Keeping Hands Clean

(The Fight Against COVID-19)

Updated:2020-04-26 |

Keeping Hands Clean

Besides wearing facemasks when going out, washing hands is also one of the simplest and most effective ways to prevent infectious disease. In daily work and life, people may touch items contaminated by viruses and bacteria, and pathogens on their hands can get into their bodies through the mucosae of mouth, eyes and nose. Washing hands can easily and effectively interrupt transmission through mucosae and reduce the risk of COVID-19 infections.

To avoid transmission of the virus through hands, people should avoid touching items and facilities at public places and wash hands frequently. They should wash hands under the following conditions:

* before putting on facemasks;

* before preparing and eating food; 

* before touching, feeding or breastfeeding babies;

* after coming back from outside; 

* after taking off facemasks; 

* after touching tears, nasal discharge, sputum and saliva;

* after coughing and sneezing;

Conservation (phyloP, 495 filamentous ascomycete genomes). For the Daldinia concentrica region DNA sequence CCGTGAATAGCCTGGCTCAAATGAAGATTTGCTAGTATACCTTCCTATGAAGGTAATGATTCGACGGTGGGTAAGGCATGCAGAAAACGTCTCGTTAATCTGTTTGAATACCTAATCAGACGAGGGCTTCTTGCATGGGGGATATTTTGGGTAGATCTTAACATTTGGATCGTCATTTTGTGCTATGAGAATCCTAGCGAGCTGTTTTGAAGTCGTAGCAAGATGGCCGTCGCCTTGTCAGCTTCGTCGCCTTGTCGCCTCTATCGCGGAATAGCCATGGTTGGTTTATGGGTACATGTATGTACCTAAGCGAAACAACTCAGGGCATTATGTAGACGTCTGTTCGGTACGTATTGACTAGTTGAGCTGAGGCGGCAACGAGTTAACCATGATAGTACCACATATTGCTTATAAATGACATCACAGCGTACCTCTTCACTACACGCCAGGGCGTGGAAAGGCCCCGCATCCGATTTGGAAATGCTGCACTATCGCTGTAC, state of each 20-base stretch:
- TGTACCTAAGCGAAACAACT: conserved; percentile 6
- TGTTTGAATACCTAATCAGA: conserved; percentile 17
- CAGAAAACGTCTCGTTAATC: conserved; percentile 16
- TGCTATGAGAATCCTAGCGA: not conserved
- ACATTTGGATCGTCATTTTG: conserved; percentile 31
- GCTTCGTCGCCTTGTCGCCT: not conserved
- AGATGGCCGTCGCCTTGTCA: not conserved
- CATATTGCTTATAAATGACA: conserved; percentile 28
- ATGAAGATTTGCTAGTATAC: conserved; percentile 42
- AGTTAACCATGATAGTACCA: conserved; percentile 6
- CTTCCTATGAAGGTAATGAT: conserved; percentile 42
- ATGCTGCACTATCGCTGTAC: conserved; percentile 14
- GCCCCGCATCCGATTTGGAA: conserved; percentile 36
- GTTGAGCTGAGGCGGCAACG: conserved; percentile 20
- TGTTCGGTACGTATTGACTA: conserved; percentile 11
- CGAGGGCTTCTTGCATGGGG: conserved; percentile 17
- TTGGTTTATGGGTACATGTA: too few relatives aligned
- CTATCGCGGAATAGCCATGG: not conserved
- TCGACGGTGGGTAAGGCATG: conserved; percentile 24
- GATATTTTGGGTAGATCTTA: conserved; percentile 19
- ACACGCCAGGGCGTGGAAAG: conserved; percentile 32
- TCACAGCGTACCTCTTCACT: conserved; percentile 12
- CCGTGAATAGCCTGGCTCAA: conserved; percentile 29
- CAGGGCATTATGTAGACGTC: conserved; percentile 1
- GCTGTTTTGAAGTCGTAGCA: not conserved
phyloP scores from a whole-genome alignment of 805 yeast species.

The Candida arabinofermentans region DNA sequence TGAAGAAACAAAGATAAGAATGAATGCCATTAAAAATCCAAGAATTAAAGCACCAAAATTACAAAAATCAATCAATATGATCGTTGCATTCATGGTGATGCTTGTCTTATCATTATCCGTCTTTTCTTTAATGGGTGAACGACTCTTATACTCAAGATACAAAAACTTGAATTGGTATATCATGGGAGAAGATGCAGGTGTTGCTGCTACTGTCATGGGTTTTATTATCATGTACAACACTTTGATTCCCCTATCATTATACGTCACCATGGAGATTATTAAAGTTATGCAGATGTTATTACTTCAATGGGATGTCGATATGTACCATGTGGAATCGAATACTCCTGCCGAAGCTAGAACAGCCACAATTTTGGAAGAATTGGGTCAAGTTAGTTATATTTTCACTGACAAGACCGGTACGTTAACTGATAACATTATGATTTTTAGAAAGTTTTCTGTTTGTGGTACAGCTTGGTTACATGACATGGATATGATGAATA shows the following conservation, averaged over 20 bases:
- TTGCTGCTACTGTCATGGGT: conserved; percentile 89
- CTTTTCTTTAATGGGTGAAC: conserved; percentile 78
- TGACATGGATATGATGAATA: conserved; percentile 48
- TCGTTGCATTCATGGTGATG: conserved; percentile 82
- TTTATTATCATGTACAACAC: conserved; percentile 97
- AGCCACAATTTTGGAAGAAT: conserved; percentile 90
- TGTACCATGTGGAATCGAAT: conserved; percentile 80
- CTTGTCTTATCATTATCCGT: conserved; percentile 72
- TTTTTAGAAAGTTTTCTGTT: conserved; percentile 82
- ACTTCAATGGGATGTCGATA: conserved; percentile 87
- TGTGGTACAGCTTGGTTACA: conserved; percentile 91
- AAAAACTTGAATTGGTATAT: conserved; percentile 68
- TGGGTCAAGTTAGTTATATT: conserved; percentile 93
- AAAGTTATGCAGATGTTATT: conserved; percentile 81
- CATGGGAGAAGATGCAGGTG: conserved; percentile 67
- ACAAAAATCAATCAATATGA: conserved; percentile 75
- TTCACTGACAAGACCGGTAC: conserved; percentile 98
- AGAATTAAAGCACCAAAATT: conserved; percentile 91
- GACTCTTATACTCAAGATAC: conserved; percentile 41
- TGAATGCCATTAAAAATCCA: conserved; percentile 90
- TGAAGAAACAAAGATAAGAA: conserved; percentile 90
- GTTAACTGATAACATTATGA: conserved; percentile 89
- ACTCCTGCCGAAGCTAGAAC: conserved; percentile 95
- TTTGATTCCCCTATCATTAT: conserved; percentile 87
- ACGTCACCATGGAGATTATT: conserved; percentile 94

* after caring for patients; 

* after using the toilet;

* after touching public facilities or items (such as handrails, doorknobs, elevator buttons, coins and express parcels); 

* after cleaning baby stools; and

* after touching animals or cleaning their stools. 

People should avoid touching mouth, nose and eyes when not sure whether their hands are clean, and sneeze or cough into the elbow.

The right way of hands washing is: Wash the hands with soap or liquid soap and running water, rub the hands for over 20 seconds each time, and make sure the palms, fingers, the back of the hands, nails, and the wrists and all other parts of the hands are cleaned. If running water is not available, use an alcohol-based hand sanitizer instead.